2015年12月6日 星期日

St. Augustine, William Tyndale

St Augustine of Hippo was clever, eloquent, sociable and sensual

The Confessions of St. Augustine《懺悔錄》(希波的奧古斯丁著)


Augustine: Conversions and Confessions

William Tyndale

A hero for the information age

Dec 18th 2008
From The Economist print edition

Subversion, espionage and a man who gave his life to disseminate the Word

Getty Images
AN EMERGING nation looks increasingly confident as a player on the world stage, thanks to a mixture of commercial prowess and deft diplomacy. In its capital and in coastal cities, you can feel the excitement as small manufacturers, retailers and middlemen find new partners across the sea. But the country’s masters face a dilemma: the very technology, communications and knowhow that are boosting national fortunes also threaten to undermine the old power structure.
China in the 21st century, contemplating the pros and cons of the internet? No, Tudor England, at the time when a gifted, impulsive young man called William Tyndale arrived in London—not to make his fortune, but to transform the relationship between ordinary people and the written word. As he soon discovered, London in 1523 was a city where ideas as well as goods were being disseminated at a pace that frightened the authorities, triggering waves of book-burning and repression.
As a side effect of close commercial ties with northern Europe, England was being flooded with the writings of a renegade German monk called Martin Luther, who had openly defied the Pope and insisted on a new reading of the Bible which challenged some of the Catholic church’s long-established dogmas.
In some ways, Tyndale was poorly equipped to survive, let alone thrive, in this feverish atmosphere. He was no wheeler-dealer; more of an idealistic scholar whose linguistic gifts were so remarkable, and hence so subversive, that he was drawn into high religious politics.
Thanks to a network of businessmen, Tyndale dodged from one city to another
His ruling passion was a simple one: he wanted to render the defining texts of his age and culture—the Old and New Testaments—in an accurate English translation which even “the boy that driveth the plough” could grasp. And the fact that he eventually fulfilled this aim, and paid for it with his life, should be acknowledged more frequently by anybody who cares about freedom of expression.
But for many of the bustling Londoners whom the young Tyndale met, questions of diplomacy, taxes and war were at least as pressing as those of theology or linguistics. King Henry VIII and his adviser Thomas Wolsey were trying to manoeuvre between two continental giants: the King of France and the Holy Roman Emperor, whose realms included Spain and (with varying degrees of real power) much of Teutonic middle Europe. Gamesmanship alone was unlikely to succeed unless the kingdom was willing to demonstrate its military power from time to time; so King Henry imposed new taxes and started planning an ambitious programme of ship-building.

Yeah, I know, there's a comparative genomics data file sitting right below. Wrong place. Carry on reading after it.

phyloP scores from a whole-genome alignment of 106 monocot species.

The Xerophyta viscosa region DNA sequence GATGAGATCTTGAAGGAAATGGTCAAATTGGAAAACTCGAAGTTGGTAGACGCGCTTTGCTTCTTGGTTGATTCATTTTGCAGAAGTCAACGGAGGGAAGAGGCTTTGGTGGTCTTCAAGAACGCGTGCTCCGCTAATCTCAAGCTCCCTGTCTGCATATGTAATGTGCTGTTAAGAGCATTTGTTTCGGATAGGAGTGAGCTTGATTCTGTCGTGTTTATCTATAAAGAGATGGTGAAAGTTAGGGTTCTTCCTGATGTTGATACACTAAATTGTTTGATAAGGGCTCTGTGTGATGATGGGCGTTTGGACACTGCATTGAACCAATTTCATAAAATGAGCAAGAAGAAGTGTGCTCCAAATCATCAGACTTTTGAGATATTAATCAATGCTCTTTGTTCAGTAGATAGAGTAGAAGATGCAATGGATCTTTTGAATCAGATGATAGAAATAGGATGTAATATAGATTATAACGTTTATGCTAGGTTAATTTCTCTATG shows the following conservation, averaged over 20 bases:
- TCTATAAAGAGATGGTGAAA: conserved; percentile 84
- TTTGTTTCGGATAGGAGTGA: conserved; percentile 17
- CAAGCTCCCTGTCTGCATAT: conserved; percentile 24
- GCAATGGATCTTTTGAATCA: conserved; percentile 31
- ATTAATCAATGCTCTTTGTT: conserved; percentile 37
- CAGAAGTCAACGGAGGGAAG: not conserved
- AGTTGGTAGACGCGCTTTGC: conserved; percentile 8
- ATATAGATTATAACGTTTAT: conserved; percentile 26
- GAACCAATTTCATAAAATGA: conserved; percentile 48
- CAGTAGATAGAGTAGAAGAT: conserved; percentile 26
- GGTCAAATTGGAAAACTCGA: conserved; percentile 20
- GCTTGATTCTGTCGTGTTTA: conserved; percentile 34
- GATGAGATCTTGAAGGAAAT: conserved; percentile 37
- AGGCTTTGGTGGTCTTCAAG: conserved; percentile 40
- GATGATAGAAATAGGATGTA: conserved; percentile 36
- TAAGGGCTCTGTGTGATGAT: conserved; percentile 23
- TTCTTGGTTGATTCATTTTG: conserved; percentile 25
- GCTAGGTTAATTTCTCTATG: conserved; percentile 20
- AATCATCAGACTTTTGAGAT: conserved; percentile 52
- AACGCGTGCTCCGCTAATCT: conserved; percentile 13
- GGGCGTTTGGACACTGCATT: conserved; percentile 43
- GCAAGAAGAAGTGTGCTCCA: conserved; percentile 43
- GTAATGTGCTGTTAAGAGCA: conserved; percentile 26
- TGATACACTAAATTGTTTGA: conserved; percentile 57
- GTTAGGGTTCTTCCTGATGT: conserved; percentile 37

Harsh taxation was a source of much grumbling among the sort of friends that Tyndale began to make. Denied house-room by the bishop of London, he found accommodation with a member of London’s merchant class—the kind of man who was less interested in geopolitical games than in taking advantage of the new commercial relationships with the great business centres of northern Europe: Antwerp, Cologne and Hamburg.
In all these places, and in several other German cities, the art of printing books at a reasonable cost and in large numbers was more advanced than it was in England. London, however, was well supplied with book-sellers, who were prepared to shop around the continent to find material for a growing body of literate customers. Thanks to commerce, and the increasing complexity of occupations such as ship-building, the number of English people who learned to read for purely practical as well as devotional reasons was growing.
Trade between England and the continent was facilitated by a German colony in London (living near the present-day site of Cannon Street railway station) and well-established groups of English businessmen in the commercial cities of Europe. And largely thanks to this network Tyndale was able to spend most of the final decade of his life dodging between one city and another, delivering bits of newly completed work to efficient presses whose output would duly cascade into England.
Tyndale has been described as one of the fathers of English literature. An exaggeration? No, the claim stands up. It is generally agreed that the founding texts of modern English are the plays of William Shakespeare and the Authorised or King James version of the Bible. Wasn’t the latter a team effort? In fact, that is only partially true. On investigation, we find one outstanding wordsmith whose prose decisively influenced the lovely cadences of the King James translation. But of course, he wasn’t around when it was published; Tyndale had been strangled, and then burned to death, in Belgium, 75 years earlier, crying out as he died, “may God open the eyes of the English king.”
Tyndale was ultimately more influential, and also in many ways a nobler figure than the more famous religious martyrs of the Tudor era, the Catholic Thomas More and the Protestant Thomas Cranmer. Both More and Cranmer served their time as enforcers of religious intolerance before falling victim to it themselves. No such stain sullies the record of Tyndale.
Tyndale was not a charming sophisticate like More. Like many a hyperactive genius, he seems to have lacked social grace, and was rather bad at reading the minds of people around him. The modern term for that is autistic; he would probably have found some neater way to describe a personality that is so absorbed with a rich inner world that it lacks the spare energy to decipher other people’s thoughts.